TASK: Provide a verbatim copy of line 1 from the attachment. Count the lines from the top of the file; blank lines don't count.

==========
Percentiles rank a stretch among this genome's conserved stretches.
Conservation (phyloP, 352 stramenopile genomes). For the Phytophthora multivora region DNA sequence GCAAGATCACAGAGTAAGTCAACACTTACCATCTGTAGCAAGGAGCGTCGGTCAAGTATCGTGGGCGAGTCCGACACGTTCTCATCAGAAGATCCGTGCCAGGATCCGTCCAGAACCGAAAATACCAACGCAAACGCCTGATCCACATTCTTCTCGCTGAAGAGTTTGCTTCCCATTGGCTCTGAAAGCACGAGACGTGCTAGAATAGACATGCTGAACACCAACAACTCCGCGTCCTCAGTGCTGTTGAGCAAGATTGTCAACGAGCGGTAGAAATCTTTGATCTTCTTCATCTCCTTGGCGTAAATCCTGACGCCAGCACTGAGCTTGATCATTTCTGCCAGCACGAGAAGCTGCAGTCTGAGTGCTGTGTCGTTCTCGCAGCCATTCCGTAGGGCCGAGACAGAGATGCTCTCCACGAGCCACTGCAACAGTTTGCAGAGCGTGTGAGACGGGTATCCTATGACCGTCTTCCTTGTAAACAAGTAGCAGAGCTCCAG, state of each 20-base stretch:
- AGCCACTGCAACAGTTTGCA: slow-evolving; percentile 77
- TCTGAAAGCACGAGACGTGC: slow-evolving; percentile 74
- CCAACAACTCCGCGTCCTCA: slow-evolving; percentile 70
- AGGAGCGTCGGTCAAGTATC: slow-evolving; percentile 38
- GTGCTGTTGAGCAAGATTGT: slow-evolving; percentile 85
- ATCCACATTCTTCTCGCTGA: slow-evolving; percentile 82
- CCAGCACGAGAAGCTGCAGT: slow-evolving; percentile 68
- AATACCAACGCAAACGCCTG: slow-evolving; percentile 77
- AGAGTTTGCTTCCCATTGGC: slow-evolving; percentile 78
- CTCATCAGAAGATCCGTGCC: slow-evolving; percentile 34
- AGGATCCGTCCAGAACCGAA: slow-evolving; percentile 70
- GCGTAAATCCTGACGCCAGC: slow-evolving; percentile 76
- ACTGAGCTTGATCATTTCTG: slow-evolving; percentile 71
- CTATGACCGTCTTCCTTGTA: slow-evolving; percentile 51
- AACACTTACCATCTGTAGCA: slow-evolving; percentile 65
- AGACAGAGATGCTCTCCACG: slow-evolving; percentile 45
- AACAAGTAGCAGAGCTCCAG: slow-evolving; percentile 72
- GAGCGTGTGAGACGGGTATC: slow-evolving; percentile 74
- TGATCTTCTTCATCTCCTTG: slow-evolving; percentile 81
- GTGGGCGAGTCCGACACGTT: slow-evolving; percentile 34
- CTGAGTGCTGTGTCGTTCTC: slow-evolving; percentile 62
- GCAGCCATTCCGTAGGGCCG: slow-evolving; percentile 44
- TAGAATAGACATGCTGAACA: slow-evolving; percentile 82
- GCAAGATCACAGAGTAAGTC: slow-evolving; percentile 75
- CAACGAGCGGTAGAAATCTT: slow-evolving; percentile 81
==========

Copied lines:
Percentiles rank a stretch among this genome's conserved stretches.